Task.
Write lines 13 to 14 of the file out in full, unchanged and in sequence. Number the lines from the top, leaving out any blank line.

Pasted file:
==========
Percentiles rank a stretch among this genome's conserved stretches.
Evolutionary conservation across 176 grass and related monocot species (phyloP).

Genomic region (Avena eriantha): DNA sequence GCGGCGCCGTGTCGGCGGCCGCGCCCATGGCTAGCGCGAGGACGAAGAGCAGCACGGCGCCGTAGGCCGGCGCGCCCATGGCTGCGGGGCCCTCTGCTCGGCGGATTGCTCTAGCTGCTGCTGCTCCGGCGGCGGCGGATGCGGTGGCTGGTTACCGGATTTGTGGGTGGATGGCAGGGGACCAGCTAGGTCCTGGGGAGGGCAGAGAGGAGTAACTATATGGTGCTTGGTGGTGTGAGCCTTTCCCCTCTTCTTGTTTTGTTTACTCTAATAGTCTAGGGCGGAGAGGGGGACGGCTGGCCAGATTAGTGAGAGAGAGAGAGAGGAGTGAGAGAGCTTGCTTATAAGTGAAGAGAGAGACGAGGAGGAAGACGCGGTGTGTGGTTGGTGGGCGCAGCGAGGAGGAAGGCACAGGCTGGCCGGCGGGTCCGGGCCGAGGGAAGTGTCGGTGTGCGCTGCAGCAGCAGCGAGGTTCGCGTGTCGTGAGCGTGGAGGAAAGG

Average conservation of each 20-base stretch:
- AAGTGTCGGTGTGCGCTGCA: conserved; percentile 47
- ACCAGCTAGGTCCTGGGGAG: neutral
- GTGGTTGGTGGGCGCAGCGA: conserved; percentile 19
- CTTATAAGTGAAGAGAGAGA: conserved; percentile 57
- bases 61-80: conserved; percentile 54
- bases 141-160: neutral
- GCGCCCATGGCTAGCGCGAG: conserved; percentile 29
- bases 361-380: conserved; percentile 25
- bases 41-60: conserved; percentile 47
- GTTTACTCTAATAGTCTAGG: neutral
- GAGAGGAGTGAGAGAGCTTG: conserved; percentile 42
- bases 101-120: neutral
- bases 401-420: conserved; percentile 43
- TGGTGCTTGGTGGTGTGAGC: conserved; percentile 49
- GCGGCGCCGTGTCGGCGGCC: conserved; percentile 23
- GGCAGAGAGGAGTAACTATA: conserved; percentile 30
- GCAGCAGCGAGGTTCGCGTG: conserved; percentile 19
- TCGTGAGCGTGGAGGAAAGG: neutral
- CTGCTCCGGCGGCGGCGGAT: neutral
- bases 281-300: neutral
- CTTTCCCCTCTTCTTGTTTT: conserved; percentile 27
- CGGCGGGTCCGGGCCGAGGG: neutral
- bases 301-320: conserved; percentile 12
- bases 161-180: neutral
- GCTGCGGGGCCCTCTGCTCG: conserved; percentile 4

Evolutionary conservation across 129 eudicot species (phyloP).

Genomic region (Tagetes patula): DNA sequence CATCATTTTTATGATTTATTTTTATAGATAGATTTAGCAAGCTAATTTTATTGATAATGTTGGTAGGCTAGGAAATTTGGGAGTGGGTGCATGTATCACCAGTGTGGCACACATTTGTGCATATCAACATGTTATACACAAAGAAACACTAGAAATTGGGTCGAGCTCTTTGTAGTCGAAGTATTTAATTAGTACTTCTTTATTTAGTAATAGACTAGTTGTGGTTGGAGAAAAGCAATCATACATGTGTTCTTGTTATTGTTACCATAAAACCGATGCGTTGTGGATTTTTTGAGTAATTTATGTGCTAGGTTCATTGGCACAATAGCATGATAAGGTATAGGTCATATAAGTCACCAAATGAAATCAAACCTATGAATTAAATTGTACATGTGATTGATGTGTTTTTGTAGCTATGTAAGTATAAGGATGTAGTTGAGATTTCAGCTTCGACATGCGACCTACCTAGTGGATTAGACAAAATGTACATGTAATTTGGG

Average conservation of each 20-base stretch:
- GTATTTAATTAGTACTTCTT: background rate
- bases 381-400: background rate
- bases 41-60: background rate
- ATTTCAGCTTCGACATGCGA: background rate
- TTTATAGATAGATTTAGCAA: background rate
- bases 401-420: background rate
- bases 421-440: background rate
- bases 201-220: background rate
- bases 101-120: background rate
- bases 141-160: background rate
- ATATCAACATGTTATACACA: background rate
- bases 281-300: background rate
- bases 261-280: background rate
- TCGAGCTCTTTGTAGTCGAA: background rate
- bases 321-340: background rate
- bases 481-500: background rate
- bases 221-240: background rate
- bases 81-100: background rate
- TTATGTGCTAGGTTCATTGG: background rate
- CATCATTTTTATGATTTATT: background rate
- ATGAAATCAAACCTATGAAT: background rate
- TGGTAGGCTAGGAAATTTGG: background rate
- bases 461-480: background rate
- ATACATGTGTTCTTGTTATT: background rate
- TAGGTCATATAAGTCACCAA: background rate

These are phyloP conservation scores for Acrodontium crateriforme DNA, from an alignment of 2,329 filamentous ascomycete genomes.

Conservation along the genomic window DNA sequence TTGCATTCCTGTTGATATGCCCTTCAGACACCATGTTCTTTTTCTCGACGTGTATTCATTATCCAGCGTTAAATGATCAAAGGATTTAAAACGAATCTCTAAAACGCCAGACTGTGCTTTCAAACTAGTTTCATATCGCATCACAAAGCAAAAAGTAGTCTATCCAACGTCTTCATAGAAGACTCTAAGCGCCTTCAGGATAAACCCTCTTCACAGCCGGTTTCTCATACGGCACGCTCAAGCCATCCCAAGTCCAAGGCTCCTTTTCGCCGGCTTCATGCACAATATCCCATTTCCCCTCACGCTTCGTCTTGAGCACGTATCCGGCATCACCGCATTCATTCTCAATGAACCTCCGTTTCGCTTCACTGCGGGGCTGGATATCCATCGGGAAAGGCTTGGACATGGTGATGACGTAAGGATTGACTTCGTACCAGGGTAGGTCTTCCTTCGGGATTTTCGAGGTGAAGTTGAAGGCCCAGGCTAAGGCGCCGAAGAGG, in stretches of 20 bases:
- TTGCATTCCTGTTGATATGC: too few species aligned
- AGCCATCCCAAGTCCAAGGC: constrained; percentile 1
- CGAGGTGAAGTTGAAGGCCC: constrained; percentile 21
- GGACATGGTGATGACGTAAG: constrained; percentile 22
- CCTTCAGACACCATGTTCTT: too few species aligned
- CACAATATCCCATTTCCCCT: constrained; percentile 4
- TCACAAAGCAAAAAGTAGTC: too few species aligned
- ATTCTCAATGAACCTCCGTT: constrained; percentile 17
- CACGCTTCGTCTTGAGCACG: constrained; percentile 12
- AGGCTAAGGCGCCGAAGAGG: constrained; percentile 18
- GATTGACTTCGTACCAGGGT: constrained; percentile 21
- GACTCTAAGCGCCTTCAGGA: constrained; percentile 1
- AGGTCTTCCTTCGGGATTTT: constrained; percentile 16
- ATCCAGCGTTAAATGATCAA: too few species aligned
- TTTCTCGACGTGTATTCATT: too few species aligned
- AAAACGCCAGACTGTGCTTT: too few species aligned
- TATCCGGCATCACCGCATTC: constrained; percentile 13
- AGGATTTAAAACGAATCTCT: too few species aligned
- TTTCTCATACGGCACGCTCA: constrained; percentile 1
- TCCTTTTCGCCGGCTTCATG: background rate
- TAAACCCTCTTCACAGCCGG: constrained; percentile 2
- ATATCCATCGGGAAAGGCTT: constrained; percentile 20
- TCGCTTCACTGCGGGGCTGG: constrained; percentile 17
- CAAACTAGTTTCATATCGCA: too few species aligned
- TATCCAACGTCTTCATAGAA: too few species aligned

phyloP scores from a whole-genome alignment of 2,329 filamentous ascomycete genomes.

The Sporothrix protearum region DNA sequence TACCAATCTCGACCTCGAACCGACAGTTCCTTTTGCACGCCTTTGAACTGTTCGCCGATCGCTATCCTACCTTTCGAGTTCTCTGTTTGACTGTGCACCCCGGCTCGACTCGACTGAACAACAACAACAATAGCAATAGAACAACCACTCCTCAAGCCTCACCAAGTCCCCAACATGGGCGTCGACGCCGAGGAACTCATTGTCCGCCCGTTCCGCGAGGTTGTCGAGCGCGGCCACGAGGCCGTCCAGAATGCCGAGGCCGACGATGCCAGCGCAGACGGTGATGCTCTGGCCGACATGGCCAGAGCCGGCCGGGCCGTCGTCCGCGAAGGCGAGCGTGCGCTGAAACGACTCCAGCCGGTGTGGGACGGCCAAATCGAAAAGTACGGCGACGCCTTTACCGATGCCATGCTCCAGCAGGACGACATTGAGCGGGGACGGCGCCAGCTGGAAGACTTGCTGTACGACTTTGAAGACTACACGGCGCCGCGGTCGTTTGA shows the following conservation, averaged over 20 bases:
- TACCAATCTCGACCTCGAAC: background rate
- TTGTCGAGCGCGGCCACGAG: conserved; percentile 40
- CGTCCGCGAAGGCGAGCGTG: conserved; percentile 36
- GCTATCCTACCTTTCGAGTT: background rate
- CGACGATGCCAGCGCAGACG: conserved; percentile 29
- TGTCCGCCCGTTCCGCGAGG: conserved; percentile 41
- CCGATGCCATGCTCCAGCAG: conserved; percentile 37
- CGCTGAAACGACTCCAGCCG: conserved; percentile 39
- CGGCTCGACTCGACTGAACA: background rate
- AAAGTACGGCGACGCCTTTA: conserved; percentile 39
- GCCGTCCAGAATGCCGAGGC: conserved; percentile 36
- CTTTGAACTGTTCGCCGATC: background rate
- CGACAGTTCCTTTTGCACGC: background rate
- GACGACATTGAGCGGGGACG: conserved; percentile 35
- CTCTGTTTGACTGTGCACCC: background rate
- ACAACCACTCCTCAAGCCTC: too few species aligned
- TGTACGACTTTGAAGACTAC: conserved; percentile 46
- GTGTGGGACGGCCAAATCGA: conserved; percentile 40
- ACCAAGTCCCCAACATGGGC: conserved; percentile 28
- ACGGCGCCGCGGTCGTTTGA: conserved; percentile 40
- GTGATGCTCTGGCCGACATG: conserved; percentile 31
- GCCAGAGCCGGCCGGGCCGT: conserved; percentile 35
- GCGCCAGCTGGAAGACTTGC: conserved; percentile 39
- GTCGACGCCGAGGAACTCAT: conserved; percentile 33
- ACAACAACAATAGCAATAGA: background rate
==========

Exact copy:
- bases 41-60: conserved; percentile 47
- GTTTACTCTAATAGTCTAGG: neutral